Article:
19 Major Nonprofits Lobby To Keep Charitable Deductions

Leaders of 19 nonprofits sent a letter to Sen. Max Baucus (D-Mont.), chairman of the Senate Finance Committee and the 12 members of the Joint Select Committee on Deficit Reduction (often referred to as the “Super Committee”), asking them to protect the charitable deduction.

In the letter released yesterday, The Alliance for Charitable Reform (ACR) explains the “potential damage to Americans seeking help from nonprofit services” that limiting the charitable contribution tax deduction.

“We wanted to lay a marker down on the charitable deduction,” said Sandra Swirski, ACR’s executive director and a founding partner of Urban Swirski & Associates, a public policy firm. “The Super Committee is kind of the only game in town right now and we wanted to make sure they understood our interests in case the deduction issue brought into purview of the Super Committee,” she said.

Among those signing on to the letter were United Way, Jewish Federations of North American and the American Red Cross. Absent from the missive was Independent Sector (IS), a coalition of some 600 nonprofits and foundations.

IS President and CEO Diana Aviv said the organization agrees with the sentiment of ACR’s letter but the timing of the organization’s board meetings last week did not allow a chance to review it as they usually do. IS issued its own letter to President Barack Obama and Congress this past summer about the charitable deduction. The letter, which appeared as an ad in the newspaper, Politico, was signed by more than 125 organizations, but no one from ACR.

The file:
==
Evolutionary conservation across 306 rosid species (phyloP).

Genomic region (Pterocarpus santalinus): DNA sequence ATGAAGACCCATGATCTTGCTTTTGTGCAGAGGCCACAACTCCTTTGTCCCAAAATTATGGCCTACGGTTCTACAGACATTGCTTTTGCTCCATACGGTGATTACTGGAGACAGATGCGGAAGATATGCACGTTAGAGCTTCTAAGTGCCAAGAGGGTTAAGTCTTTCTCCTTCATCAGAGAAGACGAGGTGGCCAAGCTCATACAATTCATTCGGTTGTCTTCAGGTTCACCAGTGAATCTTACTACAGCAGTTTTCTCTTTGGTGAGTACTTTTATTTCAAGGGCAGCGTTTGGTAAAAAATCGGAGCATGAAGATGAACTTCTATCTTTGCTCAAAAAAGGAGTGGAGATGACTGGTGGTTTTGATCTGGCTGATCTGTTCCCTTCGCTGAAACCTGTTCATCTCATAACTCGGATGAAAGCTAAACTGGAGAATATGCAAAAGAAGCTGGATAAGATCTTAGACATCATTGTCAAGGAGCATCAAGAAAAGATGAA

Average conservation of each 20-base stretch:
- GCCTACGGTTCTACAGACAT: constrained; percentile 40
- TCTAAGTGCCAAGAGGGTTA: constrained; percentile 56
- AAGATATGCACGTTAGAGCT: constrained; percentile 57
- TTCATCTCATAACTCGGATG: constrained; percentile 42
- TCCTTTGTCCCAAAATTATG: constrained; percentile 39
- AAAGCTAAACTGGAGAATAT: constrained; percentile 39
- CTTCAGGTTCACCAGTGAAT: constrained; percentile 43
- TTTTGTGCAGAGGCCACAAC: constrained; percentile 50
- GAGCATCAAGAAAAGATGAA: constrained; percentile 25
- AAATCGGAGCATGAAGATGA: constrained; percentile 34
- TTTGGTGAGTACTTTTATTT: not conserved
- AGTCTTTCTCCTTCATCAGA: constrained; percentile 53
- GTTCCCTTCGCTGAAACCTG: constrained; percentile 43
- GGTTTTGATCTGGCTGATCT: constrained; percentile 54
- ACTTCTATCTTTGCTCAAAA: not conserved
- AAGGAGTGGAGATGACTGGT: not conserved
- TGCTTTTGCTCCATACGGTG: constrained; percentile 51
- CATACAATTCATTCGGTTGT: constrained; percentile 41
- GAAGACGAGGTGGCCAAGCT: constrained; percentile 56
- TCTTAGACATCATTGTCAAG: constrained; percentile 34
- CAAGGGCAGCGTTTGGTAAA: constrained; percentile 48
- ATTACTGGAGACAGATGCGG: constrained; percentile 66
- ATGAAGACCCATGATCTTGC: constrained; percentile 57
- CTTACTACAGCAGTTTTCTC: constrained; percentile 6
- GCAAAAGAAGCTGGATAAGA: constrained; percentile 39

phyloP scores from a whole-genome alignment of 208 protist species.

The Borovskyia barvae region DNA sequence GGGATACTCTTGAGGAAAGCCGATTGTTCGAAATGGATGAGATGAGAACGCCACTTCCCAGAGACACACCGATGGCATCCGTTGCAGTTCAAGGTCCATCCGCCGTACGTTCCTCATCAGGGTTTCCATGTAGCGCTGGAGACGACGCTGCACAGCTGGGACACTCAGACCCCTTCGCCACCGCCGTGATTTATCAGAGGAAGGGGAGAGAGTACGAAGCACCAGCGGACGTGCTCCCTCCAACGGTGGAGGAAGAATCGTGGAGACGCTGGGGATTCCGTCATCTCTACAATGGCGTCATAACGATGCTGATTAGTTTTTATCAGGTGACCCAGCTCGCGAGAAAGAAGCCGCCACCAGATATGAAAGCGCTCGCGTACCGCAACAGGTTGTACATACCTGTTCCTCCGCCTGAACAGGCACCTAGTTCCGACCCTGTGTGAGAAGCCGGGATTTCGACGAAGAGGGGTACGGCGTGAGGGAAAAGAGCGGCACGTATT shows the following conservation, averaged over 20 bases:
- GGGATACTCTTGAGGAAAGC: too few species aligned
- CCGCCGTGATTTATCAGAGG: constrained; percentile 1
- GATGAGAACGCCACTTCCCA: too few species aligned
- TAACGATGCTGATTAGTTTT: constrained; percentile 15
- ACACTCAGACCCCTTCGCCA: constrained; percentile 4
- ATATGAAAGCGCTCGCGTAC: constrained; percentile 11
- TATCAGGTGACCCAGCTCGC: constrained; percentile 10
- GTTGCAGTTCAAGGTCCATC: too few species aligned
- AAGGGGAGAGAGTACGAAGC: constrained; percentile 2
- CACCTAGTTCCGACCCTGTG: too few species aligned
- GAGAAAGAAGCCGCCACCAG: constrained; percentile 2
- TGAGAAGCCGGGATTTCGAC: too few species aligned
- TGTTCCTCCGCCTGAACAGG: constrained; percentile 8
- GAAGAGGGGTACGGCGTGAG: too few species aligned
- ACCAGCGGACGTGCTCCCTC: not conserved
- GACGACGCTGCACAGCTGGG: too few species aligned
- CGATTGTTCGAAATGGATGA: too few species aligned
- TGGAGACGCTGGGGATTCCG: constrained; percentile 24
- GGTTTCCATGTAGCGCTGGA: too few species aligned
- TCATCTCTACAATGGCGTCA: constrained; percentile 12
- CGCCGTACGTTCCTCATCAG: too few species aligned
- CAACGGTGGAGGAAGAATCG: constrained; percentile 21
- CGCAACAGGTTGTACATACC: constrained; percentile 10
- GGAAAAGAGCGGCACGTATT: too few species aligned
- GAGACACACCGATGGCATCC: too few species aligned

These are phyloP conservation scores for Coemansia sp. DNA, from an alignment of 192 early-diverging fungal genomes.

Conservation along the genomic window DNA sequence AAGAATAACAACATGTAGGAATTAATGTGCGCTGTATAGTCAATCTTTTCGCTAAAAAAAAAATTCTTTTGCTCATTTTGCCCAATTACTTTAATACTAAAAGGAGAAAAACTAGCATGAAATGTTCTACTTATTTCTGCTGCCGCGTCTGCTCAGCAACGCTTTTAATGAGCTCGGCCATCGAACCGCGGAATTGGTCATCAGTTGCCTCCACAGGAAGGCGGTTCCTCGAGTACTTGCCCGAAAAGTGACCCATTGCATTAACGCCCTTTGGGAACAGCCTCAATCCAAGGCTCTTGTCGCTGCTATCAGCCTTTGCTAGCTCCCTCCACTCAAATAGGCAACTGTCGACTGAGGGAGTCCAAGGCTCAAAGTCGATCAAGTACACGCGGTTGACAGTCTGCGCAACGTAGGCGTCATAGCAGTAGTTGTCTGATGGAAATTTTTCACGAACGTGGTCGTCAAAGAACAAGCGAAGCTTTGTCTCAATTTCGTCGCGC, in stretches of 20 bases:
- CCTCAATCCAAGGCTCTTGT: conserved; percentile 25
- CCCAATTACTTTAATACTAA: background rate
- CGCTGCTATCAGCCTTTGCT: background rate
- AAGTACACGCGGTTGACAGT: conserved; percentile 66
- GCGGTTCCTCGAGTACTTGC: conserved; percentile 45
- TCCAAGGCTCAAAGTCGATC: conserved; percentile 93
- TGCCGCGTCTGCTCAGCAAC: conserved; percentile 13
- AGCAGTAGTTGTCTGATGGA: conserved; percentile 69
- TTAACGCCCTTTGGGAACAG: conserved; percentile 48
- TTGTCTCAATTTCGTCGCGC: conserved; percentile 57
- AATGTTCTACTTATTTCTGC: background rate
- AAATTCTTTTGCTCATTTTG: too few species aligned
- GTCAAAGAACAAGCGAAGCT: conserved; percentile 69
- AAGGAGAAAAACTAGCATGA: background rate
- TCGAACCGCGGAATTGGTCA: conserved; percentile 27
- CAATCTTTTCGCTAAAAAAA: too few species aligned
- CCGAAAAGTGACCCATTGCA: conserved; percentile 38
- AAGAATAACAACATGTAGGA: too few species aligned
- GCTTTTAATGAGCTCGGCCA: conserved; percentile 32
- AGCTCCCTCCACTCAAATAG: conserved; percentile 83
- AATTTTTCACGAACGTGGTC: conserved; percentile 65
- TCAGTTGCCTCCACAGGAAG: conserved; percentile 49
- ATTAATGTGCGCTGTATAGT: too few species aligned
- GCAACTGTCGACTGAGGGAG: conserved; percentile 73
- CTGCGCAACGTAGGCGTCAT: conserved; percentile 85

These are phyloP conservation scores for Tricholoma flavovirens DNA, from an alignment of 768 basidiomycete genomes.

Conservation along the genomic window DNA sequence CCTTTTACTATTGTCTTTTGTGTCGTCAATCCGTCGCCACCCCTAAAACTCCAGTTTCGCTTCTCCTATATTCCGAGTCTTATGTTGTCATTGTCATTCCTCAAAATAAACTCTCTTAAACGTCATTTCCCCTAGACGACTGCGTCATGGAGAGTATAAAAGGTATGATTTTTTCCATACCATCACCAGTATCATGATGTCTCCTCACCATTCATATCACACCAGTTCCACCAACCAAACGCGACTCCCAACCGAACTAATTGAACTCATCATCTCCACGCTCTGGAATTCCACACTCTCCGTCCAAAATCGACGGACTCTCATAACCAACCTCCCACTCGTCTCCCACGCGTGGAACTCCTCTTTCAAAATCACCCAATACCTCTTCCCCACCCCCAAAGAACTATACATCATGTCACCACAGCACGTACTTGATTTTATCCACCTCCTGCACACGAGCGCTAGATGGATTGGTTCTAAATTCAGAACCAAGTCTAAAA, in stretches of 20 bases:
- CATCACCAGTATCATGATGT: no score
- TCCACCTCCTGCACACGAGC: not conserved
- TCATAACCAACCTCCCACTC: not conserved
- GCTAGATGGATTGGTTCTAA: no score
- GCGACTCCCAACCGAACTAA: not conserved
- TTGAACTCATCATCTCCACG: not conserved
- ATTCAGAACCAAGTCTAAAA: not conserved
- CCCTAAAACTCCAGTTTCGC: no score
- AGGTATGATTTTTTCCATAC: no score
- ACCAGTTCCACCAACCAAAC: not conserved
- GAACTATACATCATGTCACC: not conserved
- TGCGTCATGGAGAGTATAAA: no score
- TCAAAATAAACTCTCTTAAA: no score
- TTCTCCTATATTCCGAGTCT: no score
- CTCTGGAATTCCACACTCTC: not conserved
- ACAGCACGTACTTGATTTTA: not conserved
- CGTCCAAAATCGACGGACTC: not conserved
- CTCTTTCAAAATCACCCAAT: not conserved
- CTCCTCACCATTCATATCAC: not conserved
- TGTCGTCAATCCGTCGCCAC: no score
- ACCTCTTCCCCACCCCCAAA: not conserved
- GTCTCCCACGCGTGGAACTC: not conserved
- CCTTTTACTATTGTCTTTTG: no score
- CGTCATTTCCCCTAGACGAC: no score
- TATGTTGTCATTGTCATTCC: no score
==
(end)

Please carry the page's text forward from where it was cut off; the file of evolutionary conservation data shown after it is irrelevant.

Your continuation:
IS signed on to previous letters by the ACR and the latest version was a fairly expedited process, Swirski said. “I don’t think anything should be read into organizations not being on each other’s letters. I think their [IS] positions is very complementary, or exact, to ours position,” she said.

“Everyone is pulling the rope in the same direction,” said Neal Denton, senior vice president, government relations and strategic partnerships for American Red Cross, downplaying the omission of IS from ACR’s letter. “We’re all very concerned that any alteration to tax treatment to charitable giving would harm the revenue we desperately need,” he said.

The challenge as Denton sees it is the uncertainty about what effect a change to deductions would have on donations. “Any tinkering on this just alarms folks,” he said, adding that for every study that indicates a large impact on giving, there are others that say the opposite.

“We’ve worked really closely with Independent Sector, especially this year, on the charitable deduction, and they’ve organized lots of meetings on Capitol Hill,” said Steven Taylor, vice president and counsel for public policy at United Way World Wide, describing the charitable deduction as United Way’s top federal, national priority.

A project of The Philanthropy Roundtable, the Washington, D.C.-based ACR plans to host nonprofit leaders from the around the nation next Thursday for “Fly in/Speak Out: Preserve Giving” day on Capitol Hill.